When someone dies, emotions run high as the family grieves and deals with the loss. It can be a significantly distressing time for relatives affected deeply by their death. They might go through more stress if the deceased passed without a will.
If the deceased left no legal document indicating their wishes regarding their estate, intestate laws apply, and the probate court decides what happens next. As the court facilitates this process, family members might clash as they claim rights to the estate.
The law looks at kinship to determine these rights. Without a will, the following consequences might happen:
- Specific necessities might lose funding after the estate distribution
- Family members who live far away might have trouble going to court due to the distance
- Relatives need to go through the deceased’s belongings involved in the probate process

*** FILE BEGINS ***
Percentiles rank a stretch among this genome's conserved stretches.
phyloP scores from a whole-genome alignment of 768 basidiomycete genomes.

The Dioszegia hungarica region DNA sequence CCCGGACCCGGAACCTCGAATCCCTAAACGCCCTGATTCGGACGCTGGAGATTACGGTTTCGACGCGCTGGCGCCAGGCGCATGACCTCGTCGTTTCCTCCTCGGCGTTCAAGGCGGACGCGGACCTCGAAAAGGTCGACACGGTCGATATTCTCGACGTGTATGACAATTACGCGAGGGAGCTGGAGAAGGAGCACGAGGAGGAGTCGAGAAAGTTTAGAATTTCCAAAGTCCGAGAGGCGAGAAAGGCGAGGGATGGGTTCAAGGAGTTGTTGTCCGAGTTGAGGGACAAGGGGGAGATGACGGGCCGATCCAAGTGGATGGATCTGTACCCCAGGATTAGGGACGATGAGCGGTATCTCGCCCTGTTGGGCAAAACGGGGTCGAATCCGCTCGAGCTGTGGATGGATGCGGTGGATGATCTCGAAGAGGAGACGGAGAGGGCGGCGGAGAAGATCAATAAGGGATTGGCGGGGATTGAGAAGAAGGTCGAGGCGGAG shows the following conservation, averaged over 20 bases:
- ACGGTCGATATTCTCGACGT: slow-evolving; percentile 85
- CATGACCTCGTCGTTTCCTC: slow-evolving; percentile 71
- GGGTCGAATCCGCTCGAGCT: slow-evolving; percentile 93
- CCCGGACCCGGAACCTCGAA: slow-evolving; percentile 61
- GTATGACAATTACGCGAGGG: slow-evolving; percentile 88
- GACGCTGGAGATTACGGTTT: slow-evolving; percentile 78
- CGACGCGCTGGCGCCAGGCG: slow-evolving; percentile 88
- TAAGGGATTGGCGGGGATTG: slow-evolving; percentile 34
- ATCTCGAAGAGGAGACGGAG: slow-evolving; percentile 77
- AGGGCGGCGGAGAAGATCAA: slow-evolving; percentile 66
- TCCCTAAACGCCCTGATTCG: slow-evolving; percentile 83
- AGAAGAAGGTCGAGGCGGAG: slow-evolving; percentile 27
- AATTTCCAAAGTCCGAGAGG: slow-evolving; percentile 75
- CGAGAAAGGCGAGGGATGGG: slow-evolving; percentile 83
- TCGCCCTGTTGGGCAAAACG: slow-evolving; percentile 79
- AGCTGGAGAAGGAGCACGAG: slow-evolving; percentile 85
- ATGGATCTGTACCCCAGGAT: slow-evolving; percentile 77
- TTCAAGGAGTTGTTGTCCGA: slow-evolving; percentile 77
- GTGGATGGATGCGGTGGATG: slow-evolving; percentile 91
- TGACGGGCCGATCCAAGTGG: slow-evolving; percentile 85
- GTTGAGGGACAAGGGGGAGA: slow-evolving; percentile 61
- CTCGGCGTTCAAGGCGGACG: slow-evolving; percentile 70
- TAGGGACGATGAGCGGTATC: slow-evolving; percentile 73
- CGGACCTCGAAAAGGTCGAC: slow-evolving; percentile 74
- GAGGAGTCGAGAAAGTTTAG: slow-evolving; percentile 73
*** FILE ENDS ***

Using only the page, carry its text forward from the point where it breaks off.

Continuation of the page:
- Failure to recognize domestic or common-law relationships based on local laws
Additionally, intestate laws might not consider vital factors, such as the special needs of relatives. The process might leave the family in a tough spot, bearing costs that the estate could have settled.
Other effects of dying without a will
Family members are prone to physical and emotional fatigue as they scramble to resolve the deceased’s affairs. Their grief could also result in conflicts while working through the estate and the probate process.
Additionally, the court takes over and enforces intestate laws. They would take charge of the estate and child custody decisions if the deceased left surviving children who are minors. Fortunately, preparing a will and making an estate plan could prevent these complications.
It might not be the sole basis for managing the estate, but it gives surviving relatives a better direction on moving forward after losing someone they love.